You’ve heard me say it before – the rules regarding diet and exercise are different if you’re fat. How many times did I exercise until I injured myself and diet until I felt faint, only to watch the scale fail to move, or worse, go up? Even my husband, who truly believed the “just make calories in less than calories out” lie, couldn’t believe it when I showed him that at the end of a week, the scale had crept up another two pounds.
Cut to now. For the last few weeks, my weight has settled into a range between 142.5 and 144.5. I weigh myself every day, and on those days I’m toward the top end, I limit my carb intake and when I’m at the lower end, I don’t worry about it. I always keep in mind the advice I received before surgery: Stop eating when you lose interest, not when you’re full.
Then came a day when I realized that I had eaten my normal yogurt breakfast, then a dozen graham crackers between breakfast and my lunch salad, then jellybeans until I had a whacking sugar headache. What the hell was I doing?
I needed to figure out a better way to deal with that cycle, otherwise I’d be right back where I started.
First, I stepped back. What’s going on with me? We’ve had some stressful uncertainty lately, and I realized that the stress was making me eat too much of all the wrong foods.
Second, I talked to someone about my anxiety. I admitted that I was terrified of having to move again, knowing that we would likely move to a place that was smaller and less well-situated. I was losing patience and hope about the rebuild – everything is taking months longer than it should. And also, I need to buy a formal for some upcoming events, and I’m terrified that, given my history, I’ll buy a dress and by the time I need it, it won’t fit.
Third, I took the time to address the sources of the anxiety. I increased my depression medication. I wrote to my county supervisor about the permit situation. I signed a lease for another year on this house, with the understanding that we may leave sooner than a year (but no sooner than 7 months). I know that I am exercising every day, with Sundays off. I acknowledged that I have the support of my family in eating a healthy, balanced diet, so there was no reason for my weight to go up.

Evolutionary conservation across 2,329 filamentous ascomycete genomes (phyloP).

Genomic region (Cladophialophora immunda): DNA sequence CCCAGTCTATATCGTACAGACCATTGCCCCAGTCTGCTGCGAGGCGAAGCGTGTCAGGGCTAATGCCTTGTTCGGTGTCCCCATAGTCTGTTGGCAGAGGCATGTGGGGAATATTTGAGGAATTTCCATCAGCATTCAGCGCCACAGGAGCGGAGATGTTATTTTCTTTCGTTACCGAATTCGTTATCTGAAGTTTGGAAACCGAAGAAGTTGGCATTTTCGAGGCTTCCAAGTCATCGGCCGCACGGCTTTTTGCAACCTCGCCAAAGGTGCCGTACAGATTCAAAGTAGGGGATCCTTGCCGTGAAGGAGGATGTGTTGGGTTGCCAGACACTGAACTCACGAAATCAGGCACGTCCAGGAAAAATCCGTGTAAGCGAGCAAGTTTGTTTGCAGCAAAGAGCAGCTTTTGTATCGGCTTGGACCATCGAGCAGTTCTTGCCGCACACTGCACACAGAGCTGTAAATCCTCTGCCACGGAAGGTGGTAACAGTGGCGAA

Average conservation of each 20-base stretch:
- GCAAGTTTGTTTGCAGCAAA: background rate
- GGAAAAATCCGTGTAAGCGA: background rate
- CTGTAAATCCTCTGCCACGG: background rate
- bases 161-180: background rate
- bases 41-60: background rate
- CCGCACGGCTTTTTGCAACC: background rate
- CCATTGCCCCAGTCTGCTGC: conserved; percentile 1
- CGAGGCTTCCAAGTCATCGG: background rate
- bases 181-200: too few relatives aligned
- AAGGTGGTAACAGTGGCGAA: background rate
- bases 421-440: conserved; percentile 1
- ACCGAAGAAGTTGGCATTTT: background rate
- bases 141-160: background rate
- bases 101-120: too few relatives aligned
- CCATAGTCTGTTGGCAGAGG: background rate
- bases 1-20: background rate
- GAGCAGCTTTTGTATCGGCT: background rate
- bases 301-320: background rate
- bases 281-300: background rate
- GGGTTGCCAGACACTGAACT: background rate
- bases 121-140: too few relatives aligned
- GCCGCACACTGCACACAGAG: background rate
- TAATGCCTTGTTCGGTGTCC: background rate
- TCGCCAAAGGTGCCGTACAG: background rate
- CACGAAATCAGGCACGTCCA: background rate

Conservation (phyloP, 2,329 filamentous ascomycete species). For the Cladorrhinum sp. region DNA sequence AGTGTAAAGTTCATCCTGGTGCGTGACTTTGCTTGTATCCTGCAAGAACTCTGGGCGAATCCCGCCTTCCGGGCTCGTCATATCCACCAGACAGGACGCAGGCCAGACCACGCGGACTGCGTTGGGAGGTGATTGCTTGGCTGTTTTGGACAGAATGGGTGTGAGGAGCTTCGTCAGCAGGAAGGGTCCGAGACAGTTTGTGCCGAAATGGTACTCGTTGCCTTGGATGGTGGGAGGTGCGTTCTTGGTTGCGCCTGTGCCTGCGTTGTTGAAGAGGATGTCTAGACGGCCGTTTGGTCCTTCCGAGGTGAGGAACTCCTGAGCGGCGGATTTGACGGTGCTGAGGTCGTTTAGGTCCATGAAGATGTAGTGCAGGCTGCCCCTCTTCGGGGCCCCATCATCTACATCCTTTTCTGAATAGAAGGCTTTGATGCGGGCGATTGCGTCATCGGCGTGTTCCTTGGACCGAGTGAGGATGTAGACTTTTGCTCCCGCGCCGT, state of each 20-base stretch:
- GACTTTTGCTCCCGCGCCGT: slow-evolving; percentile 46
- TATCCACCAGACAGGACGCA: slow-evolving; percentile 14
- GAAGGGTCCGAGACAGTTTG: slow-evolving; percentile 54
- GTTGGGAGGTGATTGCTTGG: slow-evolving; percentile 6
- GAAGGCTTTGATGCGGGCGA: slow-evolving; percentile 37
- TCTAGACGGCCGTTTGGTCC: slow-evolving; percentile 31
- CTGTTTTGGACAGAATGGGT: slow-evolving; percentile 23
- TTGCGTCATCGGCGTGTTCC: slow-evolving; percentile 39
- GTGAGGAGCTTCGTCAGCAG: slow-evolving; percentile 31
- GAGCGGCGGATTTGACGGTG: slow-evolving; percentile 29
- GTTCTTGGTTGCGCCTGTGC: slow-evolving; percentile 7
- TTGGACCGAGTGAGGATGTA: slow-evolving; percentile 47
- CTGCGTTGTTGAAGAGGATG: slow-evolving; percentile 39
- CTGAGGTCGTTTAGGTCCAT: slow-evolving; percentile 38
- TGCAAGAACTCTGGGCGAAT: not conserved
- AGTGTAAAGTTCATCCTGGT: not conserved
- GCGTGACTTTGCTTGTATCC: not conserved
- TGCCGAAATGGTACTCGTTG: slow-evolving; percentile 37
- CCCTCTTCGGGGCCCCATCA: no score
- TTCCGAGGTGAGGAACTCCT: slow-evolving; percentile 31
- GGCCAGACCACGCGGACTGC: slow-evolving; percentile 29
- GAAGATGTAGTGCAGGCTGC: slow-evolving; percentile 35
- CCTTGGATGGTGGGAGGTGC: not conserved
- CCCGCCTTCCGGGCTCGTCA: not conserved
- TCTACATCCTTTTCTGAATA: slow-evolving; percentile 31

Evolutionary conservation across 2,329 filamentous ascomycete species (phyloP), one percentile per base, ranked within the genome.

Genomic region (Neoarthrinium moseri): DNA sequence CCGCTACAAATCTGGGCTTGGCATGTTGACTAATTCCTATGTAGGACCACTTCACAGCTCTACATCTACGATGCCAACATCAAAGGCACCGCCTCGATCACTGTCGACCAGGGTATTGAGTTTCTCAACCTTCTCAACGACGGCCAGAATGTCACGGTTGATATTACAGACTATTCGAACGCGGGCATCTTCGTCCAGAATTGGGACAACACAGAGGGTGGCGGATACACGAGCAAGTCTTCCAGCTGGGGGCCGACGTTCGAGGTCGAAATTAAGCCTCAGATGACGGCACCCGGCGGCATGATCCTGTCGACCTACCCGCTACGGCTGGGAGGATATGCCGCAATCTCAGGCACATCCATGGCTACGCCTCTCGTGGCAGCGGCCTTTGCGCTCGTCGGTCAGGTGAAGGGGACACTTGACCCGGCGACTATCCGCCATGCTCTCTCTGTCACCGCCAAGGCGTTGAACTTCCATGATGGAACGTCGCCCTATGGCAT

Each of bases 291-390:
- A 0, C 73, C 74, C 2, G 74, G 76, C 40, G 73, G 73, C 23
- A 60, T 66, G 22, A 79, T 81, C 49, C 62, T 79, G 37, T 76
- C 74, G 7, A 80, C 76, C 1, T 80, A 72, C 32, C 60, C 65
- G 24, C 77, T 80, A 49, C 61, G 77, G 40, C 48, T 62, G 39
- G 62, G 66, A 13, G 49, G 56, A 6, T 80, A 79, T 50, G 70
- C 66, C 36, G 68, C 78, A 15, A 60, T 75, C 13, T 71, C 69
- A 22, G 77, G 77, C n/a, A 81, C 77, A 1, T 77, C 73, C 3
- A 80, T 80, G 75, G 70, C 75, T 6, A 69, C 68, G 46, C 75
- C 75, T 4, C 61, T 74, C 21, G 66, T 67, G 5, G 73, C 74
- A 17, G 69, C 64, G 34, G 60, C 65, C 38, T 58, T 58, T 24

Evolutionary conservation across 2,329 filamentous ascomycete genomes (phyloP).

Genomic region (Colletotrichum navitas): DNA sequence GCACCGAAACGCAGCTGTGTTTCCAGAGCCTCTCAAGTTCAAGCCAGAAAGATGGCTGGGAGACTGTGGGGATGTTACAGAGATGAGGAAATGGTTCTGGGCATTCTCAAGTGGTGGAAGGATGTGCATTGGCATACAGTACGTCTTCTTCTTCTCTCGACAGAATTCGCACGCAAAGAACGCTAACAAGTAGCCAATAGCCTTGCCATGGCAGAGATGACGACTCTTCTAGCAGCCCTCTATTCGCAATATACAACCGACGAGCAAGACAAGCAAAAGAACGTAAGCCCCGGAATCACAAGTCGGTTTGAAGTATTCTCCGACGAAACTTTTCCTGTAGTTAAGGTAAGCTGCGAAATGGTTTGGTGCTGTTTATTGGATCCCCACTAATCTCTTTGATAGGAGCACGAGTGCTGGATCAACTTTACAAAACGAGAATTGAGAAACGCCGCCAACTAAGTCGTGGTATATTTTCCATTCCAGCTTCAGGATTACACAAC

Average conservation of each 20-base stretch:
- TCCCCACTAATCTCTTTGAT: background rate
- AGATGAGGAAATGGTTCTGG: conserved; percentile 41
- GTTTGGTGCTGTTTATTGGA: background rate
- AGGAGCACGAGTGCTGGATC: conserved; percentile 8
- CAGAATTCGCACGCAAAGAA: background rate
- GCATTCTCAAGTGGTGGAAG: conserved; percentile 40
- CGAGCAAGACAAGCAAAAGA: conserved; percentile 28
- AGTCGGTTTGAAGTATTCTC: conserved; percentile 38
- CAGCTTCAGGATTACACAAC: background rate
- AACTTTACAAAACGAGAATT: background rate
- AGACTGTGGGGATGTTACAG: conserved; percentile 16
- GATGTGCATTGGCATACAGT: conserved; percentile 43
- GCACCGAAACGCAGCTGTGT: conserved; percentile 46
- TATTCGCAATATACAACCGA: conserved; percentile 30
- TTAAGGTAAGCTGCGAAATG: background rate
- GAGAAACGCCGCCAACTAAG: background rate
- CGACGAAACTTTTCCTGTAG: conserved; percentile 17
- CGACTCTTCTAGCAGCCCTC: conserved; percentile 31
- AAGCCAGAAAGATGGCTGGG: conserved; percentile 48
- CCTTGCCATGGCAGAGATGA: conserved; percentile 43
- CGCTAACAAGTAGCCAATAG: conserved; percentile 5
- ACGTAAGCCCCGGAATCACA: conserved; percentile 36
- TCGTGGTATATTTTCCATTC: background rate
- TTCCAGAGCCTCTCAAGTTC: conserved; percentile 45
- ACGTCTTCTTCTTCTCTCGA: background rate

Fourth, I took a day off. I have the privilege of not having to work, so I slept in. I took my time over my morning tea. I sat on the couch watching crappy television and doing crochet. I let the mental break sink in and remind me that nothing is on fire, nobody’s bleeding, and we’re not going to be thrown into the street tomorrow. I am fine.
After my day off, I had my normal routine: wake up, weigh myself, hit the stationary bike. When I stepped on the scale, my weight was down half a pound from the day before – down to 143.2 – still in the good range.
Back when I was nearing 250 pounds, this would be about the time that the scale would have started creeping up, not just because I would have been stress eating, but because my metabolism was trying to protect me from the danger by hanging on to every calorie. I would panic, exercise like crazy and stop eating in an effort to lose weight and when it backfired, I’d say “Fuck it, it’s futile, I may as well have some pizza.”
Now, even modest changes will move the scale in the direction I want it to go, and when that happens, I feel encouraged and continue to drink a lot of water, snack on fruit, and get on the bike every morning. I feel that I cannot say it often enough: weight loss works differently for fat people vs. thin people. As of this morning, I’m at 141 even.